As if there weren’t enough people griping about the energy bill, now we can add ethanol supporters to the mix. Senators from corn producing states are hoping to extort new terms from the EPA on ethanol in return for votes on the cap and trade bill.
Politico: Rural Democrats are threatening to vote against climate change legislation unless the Environmental Protection Agency halts new proposals that could hamper the development of corn ethanol.
Ethanol has long been an energy third rail in Congress, with lawmakers — particularly those from the Midwest and other states with large agricultural industries — clamoring to support the biofuel both to transition away from foreign energy and to support rural economies. But in recent years, environmentalists, livestock producers and grocery manufacturers have raised concerns about the fuel, claiming that it threatens to exacerbate global warming and that it raises food prices.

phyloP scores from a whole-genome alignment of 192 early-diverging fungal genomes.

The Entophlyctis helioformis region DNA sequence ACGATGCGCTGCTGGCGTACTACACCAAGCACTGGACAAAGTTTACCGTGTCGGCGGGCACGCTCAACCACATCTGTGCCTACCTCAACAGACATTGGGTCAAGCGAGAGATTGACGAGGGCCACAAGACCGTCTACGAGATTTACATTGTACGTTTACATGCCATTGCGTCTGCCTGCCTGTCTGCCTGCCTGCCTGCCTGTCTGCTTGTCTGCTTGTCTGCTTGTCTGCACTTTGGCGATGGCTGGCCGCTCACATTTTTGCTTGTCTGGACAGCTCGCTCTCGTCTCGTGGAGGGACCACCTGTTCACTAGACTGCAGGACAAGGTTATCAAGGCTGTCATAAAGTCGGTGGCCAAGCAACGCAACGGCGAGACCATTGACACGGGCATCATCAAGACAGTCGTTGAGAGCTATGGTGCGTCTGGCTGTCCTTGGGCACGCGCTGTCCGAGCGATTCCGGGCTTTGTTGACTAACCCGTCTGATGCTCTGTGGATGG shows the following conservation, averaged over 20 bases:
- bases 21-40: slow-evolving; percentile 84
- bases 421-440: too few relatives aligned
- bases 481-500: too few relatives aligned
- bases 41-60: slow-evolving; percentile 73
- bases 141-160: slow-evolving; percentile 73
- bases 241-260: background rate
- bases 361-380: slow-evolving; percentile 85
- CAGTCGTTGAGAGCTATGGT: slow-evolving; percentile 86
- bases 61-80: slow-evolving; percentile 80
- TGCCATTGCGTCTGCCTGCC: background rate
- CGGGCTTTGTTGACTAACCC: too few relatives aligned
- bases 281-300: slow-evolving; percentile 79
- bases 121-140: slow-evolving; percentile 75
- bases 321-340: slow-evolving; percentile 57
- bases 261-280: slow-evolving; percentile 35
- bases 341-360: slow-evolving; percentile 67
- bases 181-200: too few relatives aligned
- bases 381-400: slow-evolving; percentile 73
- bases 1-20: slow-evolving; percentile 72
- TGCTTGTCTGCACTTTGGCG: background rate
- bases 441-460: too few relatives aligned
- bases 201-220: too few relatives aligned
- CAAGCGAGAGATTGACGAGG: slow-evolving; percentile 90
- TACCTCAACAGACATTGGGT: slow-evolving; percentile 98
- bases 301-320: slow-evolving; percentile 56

The debate intensified recently when EPA released a draft decision ruling that “indirect land use” issues must be considered when calculating the carbon footprint of corn-based ethanol. That decision raises the overall emissions of corn ethanol by including sometimes tenuously linked activities — critics say totally unrelated activities — in its carbon count. And in fact, the EPA finding showed that while biofuels from plants and other next-generation renewables reduce greenhouse-gas emissions, the fuel might not be as environmentally friendly as the law requires.
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